Velvet Buzzsaw – Review
There is no need to smuggle bags of chips and candy from the pocket of your hoodie into the movie theater tonight. Get comfortable, start up the Netflix app, and put another can of SpaghettiOs in the pot because tonight, its movie night.
The recent addition to Netflix’s wide range of television and film originals is the arthouse thriller Velvet Buzzsaw. Written and directed by Dan Gilroy, the creative mind behind the bottom-feeder-thriller Nightcrawler, Velvet Buzzsaw gives us a satirical look into the lives of the dishonorably wealthy powerhouse art critics and sellers of Los Angeles. The star-studded cast of bombastic characters parade around high art galleries as their money-hungry ambitions begin to unfurl to the satisfying tune of an old-school horror film.
Prominent gallery owner Rhodora Haze (Rene Russo), and critic friend Morf Vendewalt (Jake Gyllenhaal) open the film elegantly sashaying through the open spaces of an art gallery. The sinister scene yet to be set seems far off in the distance, past the ominous silver sphere at the end of the gallery and around the corner. It isn’t until a humiliated protegee Josephina (Zawe Ashton) stumbles upon the works of her dead neighbor Vetril Dease that it becomes an all-out battle of survival against a tainted collection of the dead man’s art. After swiping stacks of canvases from his apartment, along with the dead man’s cat, the desperate up-and-comer seizes the opportunity to make her way into the world of “outsider art” by releasing it to the power-hungry critics and buyers of the avant-garde scene. Unaware of the art’s haunting past and evil power, the ghastly canvas and pieces are purchased and displayed, and characters involved begin the path to their horrific downfall.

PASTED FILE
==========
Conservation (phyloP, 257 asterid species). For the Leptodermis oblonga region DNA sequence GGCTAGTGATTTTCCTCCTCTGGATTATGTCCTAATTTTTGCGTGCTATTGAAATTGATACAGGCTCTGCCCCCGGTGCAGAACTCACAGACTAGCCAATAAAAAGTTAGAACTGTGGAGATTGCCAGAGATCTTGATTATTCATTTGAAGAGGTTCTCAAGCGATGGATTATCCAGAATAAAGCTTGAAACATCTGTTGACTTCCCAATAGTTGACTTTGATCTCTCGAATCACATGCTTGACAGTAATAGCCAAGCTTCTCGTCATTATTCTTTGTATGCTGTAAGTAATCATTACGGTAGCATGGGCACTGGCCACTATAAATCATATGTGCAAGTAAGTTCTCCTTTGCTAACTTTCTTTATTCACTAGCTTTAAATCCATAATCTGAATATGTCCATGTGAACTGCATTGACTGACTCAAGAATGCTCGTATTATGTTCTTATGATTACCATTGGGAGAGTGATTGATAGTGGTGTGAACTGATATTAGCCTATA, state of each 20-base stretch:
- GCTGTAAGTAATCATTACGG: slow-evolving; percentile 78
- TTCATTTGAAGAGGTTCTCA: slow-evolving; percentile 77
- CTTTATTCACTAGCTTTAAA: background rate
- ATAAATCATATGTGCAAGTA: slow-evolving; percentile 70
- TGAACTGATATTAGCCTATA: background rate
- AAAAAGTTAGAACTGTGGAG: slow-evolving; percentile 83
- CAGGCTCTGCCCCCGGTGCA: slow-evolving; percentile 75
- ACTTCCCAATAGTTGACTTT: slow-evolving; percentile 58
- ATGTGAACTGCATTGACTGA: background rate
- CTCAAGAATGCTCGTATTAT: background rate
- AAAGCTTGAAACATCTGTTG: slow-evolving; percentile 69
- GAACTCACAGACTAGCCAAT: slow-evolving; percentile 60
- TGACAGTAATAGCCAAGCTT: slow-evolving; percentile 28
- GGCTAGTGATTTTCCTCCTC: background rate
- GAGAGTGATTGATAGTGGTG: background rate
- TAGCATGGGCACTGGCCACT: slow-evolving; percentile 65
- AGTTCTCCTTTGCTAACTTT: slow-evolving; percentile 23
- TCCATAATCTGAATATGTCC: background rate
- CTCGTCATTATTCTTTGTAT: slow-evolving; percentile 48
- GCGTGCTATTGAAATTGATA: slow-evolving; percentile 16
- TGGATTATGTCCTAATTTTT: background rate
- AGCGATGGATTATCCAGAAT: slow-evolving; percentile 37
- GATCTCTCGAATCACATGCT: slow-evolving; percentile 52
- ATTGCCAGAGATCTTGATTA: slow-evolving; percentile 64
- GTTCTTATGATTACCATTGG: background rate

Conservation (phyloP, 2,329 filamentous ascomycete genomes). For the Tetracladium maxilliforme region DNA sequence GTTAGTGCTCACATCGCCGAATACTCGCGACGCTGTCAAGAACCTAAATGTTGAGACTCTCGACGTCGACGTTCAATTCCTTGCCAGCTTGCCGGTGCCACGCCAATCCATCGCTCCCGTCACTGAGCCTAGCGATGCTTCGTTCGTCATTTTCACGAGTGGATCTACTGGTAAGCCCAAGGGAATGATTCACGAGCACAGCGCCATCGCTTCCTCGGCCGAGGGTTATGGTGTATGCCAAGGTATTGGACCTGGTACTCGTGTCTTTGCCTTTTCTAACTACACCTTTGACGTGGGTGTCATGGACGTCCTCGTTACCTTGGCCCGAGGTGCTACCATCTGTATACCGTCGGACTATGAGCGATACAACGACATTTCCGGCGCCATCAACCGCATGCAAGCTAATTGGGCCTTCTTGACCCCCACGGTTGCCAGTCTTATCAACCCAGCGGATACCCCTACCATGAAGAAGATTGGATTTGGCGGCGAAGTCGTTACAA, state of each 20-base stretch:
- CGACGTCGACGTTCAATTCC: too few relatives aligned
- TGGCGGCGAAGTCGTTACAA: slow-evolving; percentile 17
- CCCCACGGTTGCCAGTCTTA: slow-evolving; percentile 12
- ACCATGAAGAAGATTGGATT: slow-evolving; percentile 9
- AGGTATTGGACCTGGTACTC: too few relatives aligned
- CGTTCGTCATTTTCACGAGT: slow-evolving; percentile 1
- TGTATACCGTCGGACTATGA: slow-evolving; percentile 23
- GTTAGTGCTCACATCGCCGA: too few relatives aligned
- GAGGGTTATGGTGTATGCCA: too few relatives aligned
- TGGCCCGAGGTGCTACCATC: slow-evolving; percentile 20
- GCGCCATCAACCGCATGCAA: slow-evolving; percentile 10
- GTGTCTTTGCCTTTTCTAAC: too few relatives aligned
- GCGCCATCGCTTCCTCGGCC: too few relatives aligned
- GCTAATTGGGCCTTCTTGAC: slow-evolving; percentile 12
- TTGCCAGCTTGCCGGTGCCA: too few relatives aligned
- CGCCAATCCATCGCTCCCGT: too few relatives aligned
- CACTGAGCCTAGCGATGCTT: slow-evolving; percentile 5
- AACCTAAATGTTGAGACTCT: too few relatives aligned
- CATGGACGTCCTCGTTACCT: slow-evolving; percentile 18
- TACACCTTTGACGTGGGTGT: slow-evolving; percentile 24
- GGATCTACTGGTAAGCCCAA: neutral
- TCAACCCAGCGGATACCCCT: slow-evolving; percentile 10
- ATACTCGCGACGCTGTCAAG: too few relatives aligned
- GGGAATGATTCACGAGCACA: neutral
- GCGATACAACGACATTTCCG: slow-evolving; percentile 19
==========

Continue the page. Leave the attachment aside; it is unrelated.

The dramatic scenes of murderous-art related deaths are effortlessly intertwined with Vendewalt’s investigative journey into the life of Vetril Dease. The further progression of Dease’s biography molds the malicious character of Dease into perfect hideousness while mirroring the growing intensity of horror experienced by the characters. Even as Vendewalt’s nervous breakdown progresses, and those involved in Dease’ art start dropping like flies, Haze continues to orchestrate events, blinded by the greed and indulgence gained from the haunted art. Even gallery visitors obliviously walk over a bloody torn-up body as if it was just another art display, dazed by their self-indulged perspective.
The film is not just a horror story, it’s a story that happens to have elements of horror, lightly sprinkled with dark comedy. It’s a moment in time in the character’s lives. All events go unforeseen by many involved until it’s too late.
Velvet Buzzsaw is a story of excessive selfishness and ravenous craving for power and fame. The horrific events of the film prove to have little effect on those so desperate to “make it”. Even at the end of the film, those who think they have escaped the wrath of Dease find themselves at the brink of their demise.
Do you like creepy stuff as much as I do? Check out some of my other blogs here and let me know what you think!Tags: art Arts and Entertainment Dan Gilroy dark comedy film ghost story Horror Jake Gyllenhaal movie Netflix Nightcrawler Rene Russo review satire Stephanie Sazyc Velvet Buzzsaw